Painting is not necessarily picture making, for the first man to decorate his body and personal implements was ipso facto a painter. Painting came to mean making pictures, and this special form of painting may be viewed as a pictorial balance established between man and the world which surrounds him. In terms of the familiar object-ground problem, all objects may be interpreted to symbolize the human being and his experience, while all grounds of negative space around objects may stand for his conception of the universe. In some periods, such as the ancient Greek, the image dominates the field and man sees himself controlling the world. In others, like the medieval, the field dominates the image; hence the world constricts the human. And yet in others; such as the late pagan and early Christian, there is a potent ambiguity. This seems to hold true today. [5]

Kaprow argued that there was a complete continuity in the history of painting from the first painting of a bison to Cubism with respect, at least, to the role played by the flat canvas in the base-space of painting. In Cubism, he argued, fragments of reality are incorporated such as pieces of paper glued and collaged as art, which is, as Hal Foster argued,[6] a “return of the real” anticipated in Kaprow’s words:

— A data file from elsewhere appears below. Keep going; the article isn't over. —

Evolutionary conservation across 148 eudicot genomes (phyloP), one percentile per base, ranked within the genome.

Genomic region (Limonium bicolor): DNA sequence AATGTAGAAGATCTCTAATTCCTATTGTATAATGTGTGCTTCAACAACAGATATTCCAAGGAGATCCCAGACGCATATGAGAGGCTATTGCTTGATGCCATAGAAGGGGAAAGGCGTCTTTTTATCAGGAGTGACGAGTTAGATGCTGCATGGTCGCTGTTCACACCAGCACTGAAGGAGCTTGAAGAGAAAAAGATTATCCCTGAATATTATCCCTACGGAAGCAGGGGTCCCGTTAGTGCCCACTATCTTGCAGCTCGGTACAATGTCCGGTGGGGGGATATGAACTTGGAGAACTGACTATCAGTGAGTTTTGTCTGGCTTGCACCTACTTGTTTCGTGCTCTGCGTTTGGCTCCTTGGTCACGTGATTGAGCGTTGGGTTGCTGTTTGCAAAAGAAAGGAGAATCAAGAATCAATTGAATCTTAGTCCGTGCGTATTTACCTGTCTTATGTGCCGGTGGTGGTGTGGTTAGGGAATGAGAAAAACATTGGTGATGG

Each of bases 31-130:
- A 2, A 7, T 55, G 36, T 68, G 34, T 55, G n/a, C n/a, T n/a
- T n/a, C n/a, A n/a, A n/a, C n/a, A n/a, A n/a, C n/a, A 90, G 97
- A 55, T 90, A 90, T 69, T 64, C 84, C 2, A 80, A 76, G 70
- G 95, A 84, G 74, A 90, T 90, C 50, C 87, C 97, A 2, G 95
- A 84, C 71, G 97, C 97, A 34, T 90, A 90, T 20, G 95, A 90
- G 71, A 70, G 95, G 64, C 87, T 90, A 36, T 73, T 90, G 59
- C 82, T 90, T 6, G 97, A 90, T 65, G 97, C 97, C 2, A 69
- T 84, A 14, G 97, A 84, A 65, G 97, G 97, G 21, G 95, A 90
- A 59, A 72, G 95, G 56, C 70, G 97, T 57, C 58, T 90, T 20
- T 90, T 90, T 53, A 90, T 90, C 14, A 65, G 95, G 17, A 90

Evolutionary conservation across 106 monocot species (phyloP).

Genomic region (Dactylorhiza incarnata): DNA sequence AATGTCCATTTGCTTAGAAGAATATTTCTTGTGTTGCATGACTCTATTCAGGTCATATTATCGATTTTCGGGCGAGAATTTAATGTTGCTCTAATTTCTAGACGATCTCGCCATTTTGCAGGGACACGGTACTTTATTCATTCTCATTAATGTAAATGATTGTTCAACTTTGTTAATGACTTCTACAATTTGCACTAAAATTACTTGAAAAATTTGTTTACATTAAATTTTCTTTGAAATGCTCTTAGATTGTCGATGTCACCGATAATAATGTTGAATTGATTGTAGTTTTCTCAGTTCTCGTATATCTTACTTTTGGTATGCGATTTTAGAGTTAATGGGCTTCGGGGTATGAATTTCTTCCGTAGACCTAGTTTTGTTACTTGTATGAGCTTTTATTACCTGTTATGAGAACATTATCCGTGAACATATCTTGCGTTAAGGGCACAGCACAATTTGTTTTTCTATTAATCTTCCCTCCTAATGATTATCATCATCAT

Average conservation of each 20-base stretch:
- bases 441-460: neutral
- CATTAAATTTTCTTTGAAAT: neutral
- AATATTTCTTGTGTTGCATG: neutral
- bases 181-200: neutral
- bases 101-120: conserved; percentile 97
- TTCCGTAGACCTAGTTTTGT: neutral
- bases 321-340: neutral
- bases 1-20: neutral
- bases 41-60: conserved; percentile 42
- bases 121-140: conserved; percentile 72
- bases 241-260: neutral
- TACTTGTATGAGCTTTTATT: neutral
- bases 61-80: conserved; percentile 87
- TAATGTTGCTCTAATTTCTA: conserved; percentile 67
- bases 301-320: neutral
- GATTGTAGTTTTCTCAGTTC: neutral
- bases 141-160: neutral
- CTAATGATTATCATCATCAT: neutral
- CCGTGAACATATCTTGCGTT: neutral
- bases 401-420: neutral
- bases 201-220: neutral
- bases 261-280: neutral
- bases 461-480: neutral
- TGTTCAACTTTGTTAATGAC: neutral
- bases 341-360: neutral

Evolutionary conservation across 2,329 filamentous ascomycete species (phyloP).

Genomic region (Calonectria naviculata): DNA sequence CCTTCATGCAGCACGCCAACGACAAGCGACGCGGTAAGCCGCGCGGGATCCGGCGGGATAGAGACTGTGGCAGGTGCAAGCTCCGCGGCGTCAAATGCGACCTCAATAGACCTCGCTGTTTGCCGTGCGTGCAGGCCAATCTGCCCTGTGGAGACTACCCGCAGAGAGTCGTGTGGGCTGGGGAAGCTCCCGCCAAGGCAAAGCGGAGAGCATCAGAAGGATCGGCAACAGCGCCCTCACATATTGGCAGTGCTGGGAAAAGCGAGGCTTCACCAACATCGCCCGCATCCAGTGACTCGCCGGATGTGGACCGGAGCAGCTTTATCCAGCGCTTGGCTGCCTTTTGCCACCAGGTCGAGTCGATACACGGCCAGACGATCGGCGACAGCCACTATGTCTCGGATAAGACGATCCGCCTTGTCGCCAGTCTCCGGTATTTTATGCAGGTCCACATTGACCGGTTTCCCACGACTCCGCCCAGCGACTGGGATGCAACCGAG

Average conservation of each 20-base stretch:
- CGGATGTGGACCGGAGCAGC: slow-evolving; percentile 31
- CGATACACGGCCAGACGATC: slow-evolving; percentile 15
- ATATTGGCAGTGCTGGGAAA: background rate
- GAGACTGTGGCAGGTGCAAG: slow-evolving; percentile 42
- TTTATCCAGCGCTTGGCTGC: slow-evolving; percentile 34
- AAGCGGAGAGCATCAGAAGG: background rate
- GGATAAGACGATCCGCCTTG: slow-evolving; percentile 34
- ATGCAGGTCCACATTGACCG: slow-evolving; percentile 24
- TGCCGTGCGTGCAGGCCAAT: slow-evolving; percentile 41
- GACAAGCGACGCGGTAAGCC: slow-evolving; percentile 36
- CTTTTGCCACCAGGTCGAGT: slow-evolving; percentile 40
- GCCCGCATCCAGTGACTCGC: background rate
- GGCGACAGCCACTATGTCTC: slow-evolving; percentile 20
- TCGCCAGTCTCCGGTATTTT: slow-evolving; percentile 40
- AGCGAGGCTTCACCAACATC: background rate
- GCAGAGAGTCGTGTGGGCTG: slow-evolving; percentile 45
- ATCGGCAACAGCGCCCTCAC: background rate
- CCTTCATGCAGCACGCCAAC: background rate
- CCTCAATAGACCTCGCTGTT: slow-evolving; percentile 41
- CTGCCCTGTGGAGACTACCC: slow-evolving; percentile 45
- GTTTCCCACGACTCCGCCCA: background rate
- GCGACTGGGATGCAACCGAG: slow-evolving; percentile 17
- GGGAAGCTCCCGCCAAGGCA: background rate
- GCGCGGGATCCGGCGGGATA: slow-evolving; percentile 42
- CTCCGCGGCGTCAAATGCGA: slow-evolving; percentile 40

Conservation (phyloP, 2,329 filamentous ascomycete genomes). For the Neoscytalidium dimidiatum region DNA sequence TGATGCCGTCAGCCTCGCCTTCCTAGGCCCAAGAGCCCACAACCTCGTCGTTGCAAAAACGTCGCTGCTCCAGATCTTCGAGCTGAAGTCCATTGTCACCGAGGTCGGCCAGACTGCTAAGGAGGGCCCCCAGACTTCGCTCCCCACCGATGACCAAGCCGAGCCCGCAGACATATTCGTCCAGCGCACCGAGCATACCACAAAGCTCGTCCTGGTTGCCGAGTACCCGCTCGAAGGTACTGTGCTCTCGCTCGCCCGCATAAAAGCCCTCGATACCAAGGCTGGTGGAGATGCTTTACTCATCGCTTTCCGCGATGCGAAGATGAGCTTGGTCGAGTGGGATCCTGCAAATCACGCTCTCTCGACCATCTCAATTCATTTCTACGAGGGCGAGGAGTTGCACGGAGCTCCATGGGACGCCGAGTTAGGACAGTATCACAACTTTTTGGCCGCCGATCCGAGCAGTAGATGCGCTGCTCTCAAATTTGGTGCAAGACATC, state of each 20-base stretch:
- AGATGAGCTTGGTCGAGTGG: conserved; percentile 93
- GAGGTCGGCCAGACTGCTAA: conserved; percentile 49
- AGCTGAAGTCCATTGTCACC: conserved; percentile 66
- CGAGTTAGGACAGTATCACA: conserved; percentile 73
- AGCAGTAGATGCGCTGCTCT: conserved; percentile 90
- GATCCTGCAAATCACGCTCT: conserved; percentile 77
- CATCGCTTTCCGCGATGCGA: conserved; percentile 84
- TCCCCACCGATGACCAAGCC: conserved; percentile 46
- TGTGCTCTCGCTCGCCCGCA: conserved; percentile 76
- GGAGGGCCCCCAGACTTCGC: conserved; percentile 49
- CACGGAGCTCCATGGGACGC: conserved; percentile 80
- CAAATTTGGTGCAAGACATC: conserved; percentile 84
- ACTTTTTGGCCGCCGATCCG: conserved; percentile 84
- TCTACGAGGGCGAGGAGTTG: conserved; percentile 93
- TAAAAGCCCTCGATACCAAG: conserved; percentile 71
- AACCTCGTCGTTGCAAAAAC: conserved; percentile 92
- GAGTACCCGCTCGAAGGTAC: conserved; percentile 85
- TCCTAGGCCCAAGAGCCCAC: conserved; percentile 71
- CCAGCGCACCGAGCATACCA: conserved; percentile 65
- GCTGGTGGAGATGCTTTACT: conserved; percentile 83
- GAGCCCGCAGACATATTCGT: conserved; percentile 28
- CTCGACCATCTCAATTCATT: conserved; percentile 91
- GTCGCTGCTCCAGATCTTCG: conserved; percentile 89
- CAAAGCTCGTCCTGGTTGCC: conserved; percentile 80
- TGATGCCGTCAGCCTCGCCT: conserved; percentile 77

Which was the real- the paper that, as a substance, was different from the canvas; the cut-out image which began on the paper and merged with the painted image on the canvas; or the print on the paper which told you it was wallpaper or an advertisement (from the outsider, realer world) and thus could not be part of painting? [7]

This final statement showed that the painting was simply a painted object, not a representation or a reference to other objects in space, which presupposes a significant step in the autonomy of painting and the conferring of pictorial value strictly to pictorial materiality. In referring to the elements introduced to the canvas by Cubism, Kaprow also employed the term ‘irrational components’. ‘Once foreign matter was introduced into the picture in the form of paper, it was only a matter of time before everything else foreign to paint and canvas would be allowed to get into the creative act, including real space.’ [8]